Kaj Martin (left) and Asmo Jaaksi at Lasipalatsi Square. Photo: Pertti Nisonen

Helsinki-info reviews Amos Rex and discusses integration

The English section of the Helsinki-info bulletin’s new edition presents the new Amos Rex art museum, the Job’d project of Migrant Youth Helsinki and a Turkish immigrant’s views about learning Finnish.  

Amos Rex was embraced by the public with enthusiasm even before the art museum opened doors at the end of August: people rushed to the mound-like structures that the subterranean art museum creates in the Lasipalatsi Square above it. “I wanted to create a space full of life,” says museum architect Asmo Jaaksi of JKMM Architects, who stood in awe witnessing the success of his creation. 

“We are a dynamic, open museum, and we reach out to young audiences,” says Amos Rex Programme Director Kaj Martin. In keeping with the mission, Amos Rex opens with a mind-blowing exhibition of reality-altering, immersive digital installations by teamLab of Japan. 

Migrant Youth Helsinki helps young immigrants to integrate. The project has developed an operating model called Job’d, which helps young people to enter the job market. According to Migrant Youth Helsinki project manager Irma Sippola, Job’d is a good match with the everyday lives of young people. “Job’d utilizes the power that exists in young people themselves,” she says.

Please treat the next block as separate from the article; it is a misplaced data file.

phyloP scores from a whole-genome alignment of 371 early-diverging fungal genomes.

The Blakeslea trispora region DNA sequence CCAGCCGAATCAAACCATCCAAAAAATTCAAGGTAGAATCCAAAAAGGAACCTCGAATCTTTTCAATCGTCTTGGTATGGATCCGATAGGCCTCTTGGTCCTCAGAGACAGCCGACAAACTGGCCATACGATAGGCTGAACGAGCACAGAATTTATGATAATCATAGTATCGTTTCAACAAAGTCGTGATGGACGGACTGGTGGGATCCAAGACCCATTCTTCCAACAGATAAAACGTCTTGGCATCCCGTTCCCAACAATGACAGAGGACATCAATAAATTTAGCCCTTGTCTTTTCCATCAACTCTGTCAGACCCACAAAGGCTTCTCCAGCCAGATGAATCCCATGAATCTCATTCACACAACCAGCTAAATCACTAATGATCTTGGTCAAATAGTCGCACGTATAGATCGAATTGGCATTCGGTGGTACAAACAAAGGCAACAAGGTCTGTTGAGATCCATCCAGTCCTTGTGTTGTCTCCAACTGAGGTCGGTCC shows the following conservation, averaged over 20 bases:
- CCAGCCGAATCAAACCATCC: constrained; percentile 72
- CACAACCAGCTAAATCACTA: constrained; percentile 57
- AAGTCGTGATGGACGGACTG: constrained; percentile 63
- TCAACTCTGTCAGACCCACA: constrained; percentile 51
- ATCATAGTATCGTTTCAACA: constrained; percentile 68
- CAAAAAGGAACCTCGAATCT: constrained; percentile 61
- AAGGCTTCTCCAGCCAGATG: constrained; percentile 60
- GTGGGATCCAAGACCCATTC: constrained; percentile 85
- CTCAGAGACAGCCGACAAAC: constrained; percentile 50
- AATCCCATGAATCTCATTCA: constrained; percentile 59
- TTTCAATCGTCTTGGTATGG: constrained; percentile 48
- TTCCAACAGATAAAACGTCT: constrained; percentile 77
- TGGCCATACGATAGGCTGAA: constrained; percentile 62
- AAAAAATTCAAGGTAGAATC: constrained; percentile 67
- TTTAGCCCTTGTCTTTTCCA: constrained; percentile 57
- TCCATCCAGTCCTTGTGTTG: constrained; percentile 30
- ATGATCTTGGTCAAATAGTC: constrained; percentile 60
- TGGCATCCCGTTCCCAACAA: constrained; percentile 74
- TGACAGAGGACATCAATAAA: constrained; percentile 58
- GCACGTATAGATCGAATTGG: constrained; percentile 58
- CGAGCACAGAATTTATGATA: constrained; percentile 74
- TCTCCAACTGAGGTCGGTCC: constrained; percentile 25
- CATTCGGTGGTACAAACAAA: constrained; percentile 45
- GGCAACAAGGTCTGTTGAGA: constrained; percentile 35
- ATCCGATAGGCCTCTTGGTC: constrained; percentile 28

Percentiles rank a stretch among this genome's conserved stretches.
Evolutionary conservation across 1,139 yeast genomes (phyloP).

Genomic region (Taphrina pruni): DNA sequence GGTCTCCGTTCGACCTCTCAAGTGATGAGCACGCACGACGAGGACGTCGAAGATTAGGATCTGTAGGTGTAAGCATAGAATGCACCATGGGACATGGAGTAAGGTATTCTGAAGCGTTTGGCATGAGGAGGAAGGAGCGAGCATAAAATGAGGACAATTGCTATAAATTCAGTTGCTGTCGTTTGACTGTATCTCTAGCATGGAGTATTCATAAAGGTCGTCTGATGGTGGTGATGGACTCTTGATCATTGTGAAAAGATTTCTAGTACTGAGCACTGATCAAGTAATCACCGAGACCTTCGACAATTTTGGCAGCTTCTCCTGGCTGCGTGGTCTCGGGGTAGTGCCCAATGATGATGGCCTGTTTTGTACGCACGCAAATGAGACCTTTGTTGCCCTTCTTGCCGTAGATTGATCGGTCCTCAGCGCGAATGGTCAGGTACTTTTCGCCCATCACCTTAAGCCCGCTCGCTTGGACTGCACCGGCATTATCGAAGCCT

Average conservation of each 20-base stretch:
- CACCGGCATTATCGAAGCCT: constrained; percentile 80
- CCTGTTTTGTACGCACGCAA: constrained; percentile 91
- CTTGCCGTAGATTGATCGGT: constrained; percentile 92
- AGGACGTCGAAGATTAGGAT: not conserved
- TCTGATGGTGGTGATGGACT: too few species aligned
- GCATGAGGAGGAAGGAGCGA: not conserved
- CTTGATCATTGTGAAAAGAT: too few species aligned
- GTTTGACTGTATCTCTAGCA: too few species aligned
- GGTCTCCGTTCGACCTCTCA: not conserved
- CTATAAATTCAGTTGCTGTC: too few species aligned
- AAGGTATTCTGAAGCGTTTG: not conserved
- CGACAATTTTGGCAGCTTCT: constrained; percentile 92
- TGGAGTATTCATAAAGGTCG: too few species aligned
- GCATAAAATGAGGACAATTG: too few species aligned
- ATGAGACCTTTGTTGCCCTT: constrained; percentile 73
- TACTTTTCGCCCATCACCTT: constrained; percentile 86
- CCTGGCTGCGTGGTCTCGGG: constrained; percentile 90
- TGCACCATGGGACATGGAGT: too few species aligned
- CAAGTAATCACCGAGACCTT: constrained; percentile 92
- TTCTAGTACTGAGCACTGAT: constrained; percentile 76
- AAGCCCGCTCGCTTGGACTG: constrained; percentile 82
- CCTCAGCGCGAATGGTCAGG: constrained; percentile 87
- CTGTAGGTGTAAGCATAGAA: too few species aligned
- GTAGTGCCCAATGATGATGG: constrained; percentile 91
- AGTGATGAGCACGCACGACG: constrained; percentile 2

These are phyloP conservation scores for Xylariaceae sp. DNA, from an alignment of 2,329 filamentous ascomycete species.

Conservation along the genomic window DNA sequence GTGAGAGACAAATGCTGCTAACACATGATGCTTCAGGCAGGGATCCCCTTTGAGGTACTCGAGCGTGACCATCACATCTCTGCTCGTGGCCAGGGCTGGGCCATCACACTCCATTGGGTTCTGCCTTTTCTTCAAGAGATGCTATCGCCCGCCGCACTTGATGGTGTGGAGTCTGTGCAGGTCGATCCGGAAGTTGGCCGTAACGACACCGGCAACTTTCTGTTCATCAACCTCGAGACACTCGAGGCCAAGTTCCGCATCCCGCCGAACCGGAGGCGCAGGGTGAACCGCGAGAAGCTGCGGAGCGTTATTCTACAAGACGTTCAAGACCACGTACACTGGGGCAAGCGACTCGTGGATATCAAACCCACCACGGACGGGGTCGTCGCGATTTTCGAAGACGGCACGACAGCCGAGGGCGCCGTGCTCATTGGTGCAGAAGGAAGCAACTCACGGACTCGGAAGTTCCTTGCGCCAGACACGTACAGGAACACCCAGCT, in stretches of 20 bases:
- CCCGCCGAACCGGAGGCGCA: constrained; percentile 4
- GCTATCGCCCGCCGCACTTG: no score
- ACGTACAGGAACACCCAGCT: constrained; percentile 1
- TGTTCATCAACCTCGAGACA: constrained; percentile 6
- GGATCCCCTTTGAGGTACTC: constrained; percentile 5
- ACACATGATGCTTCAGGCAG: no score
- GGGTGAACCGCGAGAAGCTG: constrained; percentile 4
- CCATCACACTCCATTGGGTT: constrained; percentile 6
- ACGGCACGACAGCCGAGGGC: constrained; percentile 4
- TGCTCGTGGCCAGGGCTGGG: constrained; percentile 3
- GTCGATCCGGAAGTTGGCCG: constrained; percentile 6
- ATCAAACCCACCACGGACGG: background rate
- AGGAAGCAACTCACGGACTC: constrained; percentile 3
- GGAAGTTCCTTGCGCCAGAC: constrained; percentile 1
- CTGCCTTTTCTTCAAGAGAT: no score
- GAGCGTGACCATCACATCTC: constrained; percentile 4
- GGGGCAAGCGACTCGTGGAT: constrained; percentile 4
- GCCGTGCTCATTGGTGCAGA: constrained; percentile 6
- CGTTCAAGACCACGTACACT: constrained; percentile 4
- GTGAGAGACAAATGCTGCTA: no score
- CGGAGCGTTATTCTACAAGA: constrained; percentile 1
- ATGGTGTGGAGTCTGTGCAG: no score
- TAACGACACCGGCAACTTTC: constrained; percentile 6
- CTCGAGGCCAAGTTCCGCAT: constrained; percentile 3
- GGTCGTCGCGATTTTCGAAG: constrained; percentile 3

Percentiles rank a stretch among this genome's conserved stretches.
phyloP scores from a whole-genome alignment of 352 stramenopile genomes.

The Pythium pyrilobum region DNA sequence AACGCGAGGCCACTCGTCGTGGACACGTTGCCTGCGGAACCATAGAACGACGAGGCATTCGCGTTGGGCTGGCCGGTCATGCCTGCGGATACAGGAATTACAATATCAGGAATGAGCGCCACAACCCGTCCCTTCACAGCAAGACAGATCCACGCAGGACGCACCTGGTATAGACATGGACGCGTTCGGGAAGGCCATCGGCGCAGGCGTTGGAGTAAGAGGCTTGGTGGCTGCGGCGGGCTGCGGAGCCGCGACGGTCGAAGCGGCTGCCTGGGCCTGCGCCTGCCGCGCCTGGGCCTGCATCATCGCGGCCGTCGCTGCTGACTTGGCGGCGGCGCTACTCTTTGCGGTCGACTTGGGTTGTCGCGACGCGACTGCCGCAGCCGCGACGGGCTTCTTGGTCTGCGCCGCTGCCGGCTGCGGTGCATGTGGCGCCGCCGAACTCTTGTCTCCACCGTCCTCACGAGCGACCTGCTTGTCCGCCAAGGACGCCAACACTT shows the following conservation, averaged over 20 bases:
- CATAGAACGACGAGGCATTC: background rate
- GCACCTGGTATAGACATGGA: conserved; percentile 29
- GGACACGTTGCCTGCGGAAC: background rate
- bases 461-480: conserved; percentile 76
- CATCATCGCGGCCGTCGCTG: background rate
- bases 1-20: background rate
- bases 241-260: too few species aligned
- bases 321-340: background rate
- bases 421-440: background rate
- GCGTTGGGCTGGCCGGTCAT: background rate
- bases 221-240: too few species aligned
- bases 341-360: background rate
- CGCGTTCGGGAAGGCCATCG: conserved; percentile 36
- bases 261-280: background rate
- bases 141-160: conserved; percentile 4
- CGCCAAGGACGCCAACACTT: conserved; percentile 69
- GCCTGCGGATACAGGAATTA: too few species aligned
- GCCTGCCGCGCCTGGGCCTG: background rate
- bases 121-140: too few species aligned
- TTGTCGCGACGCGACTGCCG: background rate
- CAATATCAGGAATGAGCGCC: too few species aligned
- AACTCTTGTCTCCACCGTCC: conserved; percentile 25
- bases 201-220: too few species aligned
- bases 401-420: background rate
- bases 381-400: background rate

Turkish political scientist Halil Gürhanli urges immigrants to be active to integrate into Finnish society and to learn Finnish. “Finnish language skills are key to adapting to Finnish culture,” he says. “I helped myself the most by entering the discomfort zone and forcing myself to speak Finnish, learning more that way.”  

Read the above articles in Helsinki-info

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